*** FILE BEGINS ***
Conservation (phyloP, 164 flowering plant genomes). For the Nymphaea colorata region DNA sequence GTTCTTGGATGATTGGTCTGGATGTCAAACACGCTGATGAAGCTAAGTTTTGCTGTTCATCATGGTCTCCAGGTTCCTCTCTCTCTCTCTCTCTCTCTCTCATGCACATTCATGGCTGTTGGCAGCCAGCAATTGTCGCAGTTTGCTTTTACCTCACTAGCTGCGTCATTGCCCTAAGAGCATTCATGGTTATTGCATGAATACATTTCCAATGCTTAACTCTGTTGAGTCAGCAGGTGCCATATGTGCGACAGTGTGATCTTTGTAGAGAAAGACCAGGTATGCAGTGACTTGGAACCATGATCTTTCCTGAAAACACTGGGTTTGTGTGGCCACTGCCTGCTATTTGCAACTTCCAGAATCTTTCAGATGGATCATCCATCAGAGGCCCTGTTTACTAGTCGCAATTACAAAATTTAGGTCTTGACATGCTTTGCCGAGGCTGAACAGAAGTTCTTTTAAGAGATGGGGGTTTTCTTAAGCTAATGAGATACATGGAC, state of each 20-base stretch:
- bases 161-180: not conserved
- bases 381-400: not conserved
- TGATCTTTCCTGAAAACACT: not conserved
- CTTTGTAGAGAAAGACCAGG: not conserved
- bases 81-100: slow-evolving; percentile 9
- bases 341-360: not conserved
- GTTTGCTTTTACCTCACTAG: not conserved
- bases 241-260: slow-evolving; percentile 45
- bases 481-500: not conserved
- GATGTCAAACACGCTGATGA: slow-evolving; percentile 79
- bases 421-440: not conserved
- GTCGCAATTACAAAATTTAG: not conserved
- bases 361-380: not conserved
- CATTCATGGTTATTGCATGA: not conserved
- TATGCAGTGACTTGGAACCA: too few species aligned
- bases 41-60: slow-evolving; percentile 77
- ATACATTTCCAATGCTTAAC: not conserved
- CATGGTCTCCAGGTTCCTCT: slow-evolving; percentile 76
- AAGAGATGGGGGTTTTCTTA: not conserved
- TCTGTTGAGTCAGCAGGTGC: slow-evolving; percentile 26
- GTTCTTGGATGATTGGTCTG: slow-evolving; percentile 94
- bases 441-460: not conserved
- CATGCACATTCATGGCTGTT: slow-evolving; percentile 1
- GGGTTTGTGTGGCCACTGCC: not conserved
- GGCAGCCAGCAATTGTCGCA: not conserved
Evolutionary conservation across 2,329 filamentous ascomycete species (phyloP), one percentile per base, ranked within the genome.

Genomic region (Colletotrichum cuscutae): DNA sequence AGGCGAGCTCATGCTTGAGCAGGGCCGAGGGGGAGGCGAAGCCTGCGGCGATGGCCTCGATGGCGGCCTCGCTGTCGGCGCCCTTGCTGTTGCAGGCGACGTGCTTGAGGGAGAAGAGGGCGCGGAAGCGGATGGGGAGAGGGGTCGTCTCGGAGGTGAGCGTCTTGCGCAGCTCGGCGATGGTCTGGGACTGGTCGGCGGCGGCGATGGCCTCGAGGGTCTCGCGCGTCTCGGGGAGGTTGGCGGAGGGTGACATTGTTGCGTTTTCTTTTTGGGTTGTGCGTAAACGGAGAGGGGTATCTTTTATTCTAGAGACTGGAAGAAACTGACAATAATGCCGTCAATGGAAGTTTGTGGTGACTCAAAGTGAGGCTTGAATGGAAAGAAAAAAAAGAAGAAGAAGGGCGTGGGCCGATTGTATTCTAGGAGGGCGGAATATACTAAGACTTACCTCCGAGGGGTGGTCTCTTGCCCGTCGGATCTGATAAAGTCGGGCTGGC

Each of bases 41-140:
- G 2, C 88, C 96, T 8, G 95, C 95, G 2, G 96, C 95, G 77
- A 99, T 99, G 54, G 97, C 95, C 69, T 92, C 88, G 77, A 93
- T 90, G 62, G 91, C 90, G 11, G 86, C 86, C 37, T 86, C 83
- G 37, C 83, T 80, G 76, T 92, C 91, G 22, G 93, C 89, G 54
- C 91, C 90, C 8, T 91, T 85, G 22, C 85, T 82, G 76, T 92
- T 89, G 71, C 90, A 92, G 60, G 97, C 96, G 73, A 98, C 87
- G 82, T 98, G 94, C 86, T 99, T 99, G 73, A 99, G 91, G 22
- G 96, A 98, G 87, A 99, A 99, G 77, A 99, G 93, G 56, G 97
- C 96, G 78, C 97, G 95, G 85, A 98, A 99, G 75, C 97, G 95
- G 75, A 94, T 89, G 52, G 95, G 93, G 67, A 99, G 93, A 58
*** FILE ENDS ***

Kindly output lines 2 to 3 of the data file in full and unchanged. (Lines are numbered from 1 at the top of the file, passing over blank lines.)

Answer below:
- bases 161-180: not conserved
- bases 381-400: not conserved